Universities in the Midwest enjoy their parties. Several schools host annual large-scale events for their students and communities, some of which have been problematic over the years due to binge-drinking and student-police confrontations.

At Indiana University, the Little 500 features weekend bike races where approximately 360 riders race in teams of four around a quarter-mile cinder track. The event draws thousands and caught the eye of the national spotlight; it was the host of MTV’s Spring Break several years ago.

The biggest races are Thursday through Saturday, featuring the Little 50 Run, the women’s bike race and the men’s bike race.

The week leading up to the Little 500 includes concerts and parties throughout campus, according to IU junior Adam Buckley. During the week, house parties and packed bars are a frequent occurrence, he added.

“The whole week is a party. It’s right before finals kick in and students blow off classes to go out; it’s a lot like Mifflin because of that,” Buckley said.

Buckley said the student-police relationship was tougher a few years ago when it was “very confrontational,” but this year’s event, the week of April 15, was more relaxed than it had been in years past.

“In the past there were people everywhere getting into arguments with the police, but it’s been better since then,” Buckley said. “Everyone’s just there to have a good time.”

The IU Student Foundation organizes the event and also offers up to $100,000 in scholarships for IU students, according to Associate Director Rob Rhamy.

The event, according to Rhamy, is “definitely a notorious student party.”

But riots in the early ’90s resulted in police and student confrontations and the IUSF cut back on the amount of advertising in order to localize and decrease attendance of the event, Rhamy added.

Since the disturbances in the ’90s, the student foundation stopped using the “Greatest College Weekend” logo for the event.

“Since that time we’ve been really wary about getting into things and have cut back marketing the event outside of Indiana,” Rhamy said. “We haven’t had problems since then and we’ve been trying and get attendance up again.”

According to Rhamy, this year’s event, which took place April 15 and 16, resulted in about 40 arrests by campus police and approximately 100 by Bloomington police.

“We’ve made partnerships with state police and campus police to make sure our needs are coordinated for that full event,” Rhamy said. “The message from the police is that they are not out to arrest students, they want to keep the event safe.”

University of Wisconsin-La Crosse students enjoy the annual Oktoberfest celebration, a two-weekend festival with a week in between of festival events. The festival is a celebration of diversity and the brewing history of the city, according to the university’s Director of Public Relations Cary Heyer.

The event in recent years has turned more family-friendly as binge-drinking among college students became a point of concern in the community. From Sunday through Wednesday there is no drinking on the festival grounds with an emphasis on continuing to promote intolerance of binge-drinking, Heyer said.

Heyer added the city is “sensitive” to issues of public intoxication but does relax on the “open and carry” ordinances for alcohol containers on the festival grounds. Campus and city police work together during the event, but student “self-policing” has been a promotion by the university and others.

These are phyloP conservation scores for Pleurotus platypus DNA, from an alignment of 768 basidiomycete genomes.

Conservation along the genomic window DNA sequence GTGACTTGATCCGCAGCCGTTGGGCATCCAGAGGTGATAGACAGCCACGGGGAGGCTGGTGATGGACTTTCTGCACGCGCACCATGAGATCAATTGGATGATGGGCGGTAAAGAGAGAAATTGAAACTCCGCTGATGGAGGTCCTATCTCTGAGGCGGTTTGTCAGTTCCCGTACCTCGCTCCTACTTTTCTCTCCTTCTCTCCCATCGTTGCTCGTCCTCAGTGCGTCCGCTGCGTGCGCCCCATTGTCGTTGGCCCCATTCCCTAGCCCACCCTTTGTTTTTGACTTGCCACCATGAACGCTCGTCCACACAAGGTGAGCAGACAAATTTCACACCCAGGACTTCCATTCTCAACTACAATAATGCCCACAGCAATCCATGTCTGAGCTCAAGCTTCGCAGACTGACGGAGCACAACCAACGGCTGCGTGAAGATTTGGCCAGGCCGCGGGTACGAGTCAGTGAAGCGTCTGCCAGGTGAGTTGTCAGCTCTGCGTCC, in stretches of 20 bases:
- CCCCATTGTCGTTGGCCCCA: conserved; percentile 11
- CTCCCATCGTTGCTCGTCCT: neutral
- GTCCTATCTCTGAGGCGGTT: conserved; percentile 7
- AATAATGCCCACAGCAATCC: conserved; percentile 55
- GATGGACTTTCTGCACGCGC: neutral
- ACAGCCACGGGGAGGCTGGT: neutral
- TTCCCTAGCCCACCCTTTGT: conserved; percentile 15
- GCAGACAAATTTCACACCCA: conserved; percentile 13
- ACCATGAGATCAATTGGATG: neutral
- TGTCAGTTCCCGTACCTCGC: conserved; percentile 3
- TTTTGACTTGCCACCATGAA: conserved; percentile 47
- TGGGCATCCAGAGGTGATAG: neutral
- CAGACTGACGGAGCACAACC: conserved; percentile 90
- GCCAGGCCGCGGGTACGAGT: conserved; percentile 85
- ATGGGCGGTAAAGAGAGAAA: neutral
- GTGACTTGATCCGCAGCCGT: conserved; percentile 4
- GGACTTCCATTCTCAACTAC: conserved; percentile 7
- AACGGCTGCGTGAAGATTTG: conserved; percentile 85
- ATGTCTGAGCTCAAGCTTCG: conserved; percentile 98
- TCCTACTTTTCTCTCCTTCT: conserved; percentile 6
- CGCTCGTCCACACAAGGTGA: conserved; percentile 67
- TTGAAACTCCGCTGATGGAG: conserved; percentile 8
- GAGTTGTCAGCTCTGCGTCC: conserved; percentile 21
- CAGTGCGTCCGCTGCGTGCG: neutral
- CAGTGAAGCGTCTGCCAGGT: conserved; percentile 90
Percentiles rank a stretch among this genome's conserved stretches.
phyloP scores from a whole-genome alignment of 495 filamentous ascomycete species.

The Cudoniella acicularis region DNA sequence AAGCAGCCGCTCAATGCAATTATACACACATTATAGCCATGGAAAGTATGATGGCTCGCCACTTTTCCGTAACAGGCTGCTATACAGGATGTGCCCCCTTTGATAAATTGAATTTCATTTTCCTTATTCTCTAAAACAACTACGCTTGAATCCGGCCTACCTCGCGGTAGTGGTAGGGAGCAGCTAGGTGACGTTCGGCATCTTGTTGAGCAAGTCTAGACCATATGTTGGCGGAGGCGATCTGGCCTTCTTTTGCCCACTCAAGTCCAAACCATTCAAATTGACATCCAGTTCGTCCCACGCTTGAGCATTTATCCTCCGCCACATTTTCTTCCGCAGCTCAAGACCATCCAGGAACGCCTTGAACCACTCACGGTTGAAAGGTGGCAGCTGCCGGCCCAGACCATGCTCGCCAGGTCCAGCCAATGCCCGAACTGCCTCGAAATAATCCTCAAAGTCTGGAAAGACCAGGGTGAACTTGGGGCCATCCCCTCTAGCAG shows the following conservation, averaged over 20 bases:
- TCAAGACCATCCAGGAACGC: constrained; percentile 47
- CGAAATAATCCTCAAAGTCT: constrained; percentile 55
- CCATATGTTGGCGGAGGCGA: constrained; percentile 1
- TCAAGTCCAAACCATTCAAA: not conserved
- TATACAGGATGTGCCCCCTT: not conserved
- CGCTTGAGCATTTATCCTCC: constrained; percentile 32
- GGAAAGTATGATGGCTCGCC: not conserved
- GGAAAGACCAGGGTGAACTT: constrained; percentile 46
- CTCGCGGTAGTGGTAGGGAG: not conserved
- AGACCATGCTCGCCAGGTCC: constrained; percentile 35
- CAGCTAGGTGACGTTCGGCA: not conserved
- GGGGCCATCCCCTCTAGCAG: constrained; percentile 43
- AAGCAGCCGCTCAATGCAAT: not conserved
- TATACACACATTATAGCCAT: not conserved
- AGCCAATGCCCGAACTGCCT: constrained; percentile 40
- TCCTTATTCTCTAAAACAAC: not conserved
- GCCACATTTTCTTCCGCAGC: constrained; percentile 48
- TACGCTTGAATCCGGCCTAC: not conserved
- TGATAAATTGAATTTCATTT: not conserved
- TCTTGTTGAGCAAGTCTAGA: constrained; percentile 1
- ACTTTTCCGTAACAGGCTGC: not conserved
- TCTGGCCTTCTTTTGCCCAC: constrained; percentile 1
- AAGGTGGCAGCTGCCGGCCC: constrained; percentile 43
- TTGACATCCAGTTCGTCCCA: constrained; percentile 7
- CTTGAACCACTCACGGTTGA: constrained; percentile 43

“Students can rein their friends in and take care of them, and generally their friends are more sensitive to them than the police,” Heyer said.

Heyer added that the community has acknowledged binge-drinking and they are focusing on controlling the student population where it is most prevalent.

In response, some student organizations have also added some other alternatives to the party.

“It’s like Summerfest with less music and more beer,” UW-La Crosse sophomore Brendon O’Shea said. “A lot people party in the streets.”

The festival grounds are located approximately 10 blocks from campus, but O’Shea said this doesn’t stop students from attending.

“It does get a little ridiculous,” O’Shea said. “But overall, the police are really strict on underage drinking, but they’re pretty much cool even when the students get kind of ridiculous.”

In lieu of holiday partying, the University of Illinois Urbana-Champaign Unofficial St. Patrick’s Day is celebrated the Friday before the holiday and is the university’s largest student party.

The bars in Urbana and Champaign open around 8 a.m. to serve students who rouse themselves out of bed to begin drinking green beer, UI junior Krista Nelson said. Many students wear shirts they make and celebrate by drinking throughout the day.

The event centers on bars, but apartments and house parties are popular around town, including in the Greek System.

Nelson said the police generally go through the bars checking for underage patrons but that the commotion doesn’t spur any serious problems.

“The police are always around … that’s usually okay because there’s never really any violence, it’s just more someone being insanely drunk,” Nelson said. “It’s a good holiday for students because it’s more laid back.”

According to Nelson, the Unofficial St. Patty’s Day party doesn’t center on a party in the street and students tend to stick in bars or house parties and drink all day.

“It’s more relaxed and spread out,” Nelson said. “Students go to the bars and it never really gets that crowded on the street.”